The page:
A Mobile letter carrier is being called a hero. He saved the life of a man while he was on his route.
This is one of three recent incidents where Postal Service officials in Mobile said employees went beyond the call of duty to help people with medical needs.
Bob Tolson was delivering the mail Friday to neighborhoods off Government Boulevard, just like any other day.
But, one afternoon a few weeks ago, his deliveries were anything but routine.
In fact, something was seriously wrong in the Crestview subdivision where he delivers mail.
Tolson said, “I saw a gentleman lying on the ground, another guy was supporting his head, but, nothing else was being done. His wife was kind of frantic.”
USING HIS TRAINING
When asked what went through his mind when he saw that, Tolson said, “I knew I had to stop and do something.”
Tolson said he went over and provided hands only CPR.
When asked how long he did CPR for, Tolson said, “Forever: it seemed like forever. I don’t know what the response time was, but, I knew that, from previous training, that all I had to was keep going until professionals arrived, and, that’s basically what I did.”
When asked if he remembered whether his heart started beating again, Tolson said, “I never detected a pulse the whole time I was there.”
“A BLESSING HE WAS THERE”
Postal Service officials said the man was rushed to the hospital, and survived.
Tolson’s supervisor said it was a blessing he was there.
Customer Service Manager Leander Harrison said, “I’m extremely proud. We have a great work force here, and, they’re very committed.”
When asked how it felt to be part of something like that, Tolson said, “That’s hard to say. I don’t feel like I did anything special. I just saw somebody in need and helped them out.”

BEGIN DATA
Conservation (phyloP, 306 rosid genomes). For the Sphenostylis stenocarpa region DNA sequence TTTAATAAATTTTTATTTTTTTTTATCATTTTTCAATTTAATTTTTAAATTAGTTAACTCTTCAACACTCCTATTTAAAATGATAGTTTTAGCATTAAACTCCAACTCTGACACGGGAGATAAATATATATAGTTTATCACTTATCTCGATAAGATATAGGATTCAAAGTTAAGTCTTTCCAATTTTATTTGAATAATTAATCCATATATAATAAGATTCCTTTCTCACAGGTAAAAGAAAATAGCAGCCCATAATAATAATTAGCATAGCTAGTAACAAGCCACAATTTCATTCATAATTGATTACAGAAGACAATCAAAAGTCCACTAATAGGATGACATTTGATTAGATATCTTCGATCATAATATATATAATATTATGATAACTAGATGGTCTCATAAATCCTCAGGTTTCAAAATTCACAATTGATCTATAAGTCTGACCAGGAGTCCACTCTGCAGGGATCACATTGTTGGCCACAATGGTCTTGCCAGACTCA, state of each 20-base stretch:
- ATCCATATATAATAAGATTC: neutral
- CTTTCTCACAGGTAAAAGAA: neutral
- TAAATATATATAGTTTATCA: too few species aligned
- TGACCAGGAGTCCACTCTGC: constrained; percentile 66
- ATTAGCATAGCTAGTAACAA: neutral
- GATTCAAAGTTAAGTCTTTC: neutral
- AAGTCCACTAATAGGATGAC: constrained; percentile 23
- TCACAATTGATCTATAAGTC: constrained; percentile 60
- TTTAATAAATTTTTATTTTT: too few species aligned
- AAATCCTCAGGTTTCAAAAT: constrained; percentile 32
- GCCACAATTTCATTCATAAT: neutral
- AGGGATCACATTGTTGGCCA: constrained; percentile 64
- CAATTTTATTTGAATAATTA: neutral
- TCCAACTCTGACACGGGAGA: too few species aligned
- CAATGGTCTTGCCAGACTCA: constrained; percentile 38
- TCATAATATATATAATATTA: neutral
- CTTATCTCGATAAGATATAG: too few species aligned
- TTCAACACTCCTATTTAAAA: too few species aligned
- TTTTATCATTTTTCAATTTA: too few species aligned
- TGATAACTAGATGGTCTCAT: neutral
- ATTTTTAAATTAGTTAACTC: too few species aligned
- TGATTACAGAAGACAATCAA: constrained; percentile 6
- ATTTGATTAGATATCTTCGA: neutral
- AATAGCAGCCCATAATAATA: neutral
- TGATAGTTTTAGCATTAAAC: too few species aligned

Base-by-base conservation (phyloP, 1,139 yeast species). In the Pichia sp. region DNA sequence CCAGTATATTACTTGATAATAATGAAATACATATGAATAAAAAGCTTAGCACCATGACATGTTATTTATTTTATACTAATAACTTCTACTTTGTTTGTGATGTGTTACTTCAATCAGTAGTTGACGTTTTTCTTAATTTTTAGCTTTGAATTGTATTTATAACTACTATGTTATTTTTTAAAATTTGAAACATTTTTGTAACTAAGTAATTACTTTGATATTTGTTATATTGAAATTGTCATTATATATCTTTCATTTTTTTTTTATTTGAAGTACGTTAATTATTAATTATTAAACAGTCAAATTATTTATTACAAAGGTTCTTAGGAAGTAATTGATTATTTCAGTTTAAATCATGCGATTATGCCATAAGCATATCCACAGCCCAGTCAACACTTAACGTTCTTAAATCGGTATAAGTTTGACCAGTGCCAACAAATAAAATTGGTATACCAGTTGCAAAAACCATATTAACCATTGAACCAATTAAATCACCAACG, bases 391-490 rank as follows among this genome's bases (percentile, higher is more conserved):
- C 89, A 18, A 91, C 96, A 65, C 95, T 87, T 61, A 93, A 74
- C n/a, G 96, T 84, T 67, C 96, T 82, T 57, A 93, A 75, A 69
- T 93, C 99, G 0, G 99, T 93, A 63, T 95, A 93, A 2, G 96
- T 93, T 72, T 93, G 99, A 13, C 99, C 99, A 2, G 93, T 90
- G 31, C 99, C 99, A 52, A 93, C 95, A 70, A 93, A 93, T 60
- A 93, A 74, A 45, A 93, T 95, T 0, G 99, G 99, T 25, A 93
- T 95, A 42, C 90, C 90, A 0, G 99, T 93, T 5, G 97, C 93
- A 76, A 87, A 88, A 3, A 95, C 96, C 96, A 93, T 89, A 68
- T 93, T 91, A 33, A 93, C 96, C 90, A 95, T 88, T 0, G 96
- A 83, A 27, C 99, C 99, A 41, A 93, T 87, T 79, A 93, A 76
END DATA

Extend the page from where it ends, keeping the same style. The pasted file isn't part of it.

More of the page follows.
Before we left, Tolson had one more thing he wanted to say.
He said, “I would suggest that everybody take a CPR course through the American Heart Association or the American Red Cross, or something like that, because you never know when just a little bit of knowledge is going to help out somebody in a very tremendous way.”
Late Friday afternoon, Fox Ten talked by phone with the man Tolson helped.
His name is Alfred Jefferson.
Jefferson said he had a heart attack, and doctors told him only one percent of people survive what he went though.
He thanks Tolson for saving his life.
Jefferson said he was unconscious for four days.
ANOTHER HELPING HAND
The second incident of a Postal Service employee helping a customer involved an 85 year old Mobile woman.
The daughter of the woman said her mother fell and broke her leg getting mail.
But, she is crediting quick work by a letter carrier and Mobile Fire Rescue crews for helping her.
It started when Betty Chenoweth’s daughter said her mother tried to get mail out of the outside mailbox in her neighborhood.
Chenoweth’s daughter, Loretta Barton, said her mother reached to get her mail without stepping into the street, fell, and was lying in the street, not able to get up.
“…HE’S A HERO”
She said the letter carrier, Jeffrey Dunbar, had walked away but, saw her mother, and came running back.
Barton said, “He tried to help her up, (and) realized she could not (get up). He picked her up in his arms, and he carried her inside her home, got her a telephone, made sure I was on my way. And, I just think that he’s a hero.”
Chenoweth suffered a broken leg, but Barton said her mother will come home from the hospital when she can walk.
KEEPING A WATCH OUT
In the third incident, Postal Officials said Carrier Assistant Alecia McCall helped one of her customers when she noticed he was having trouble keeping his balance.
He was later found to be on the verge of diabetic coma.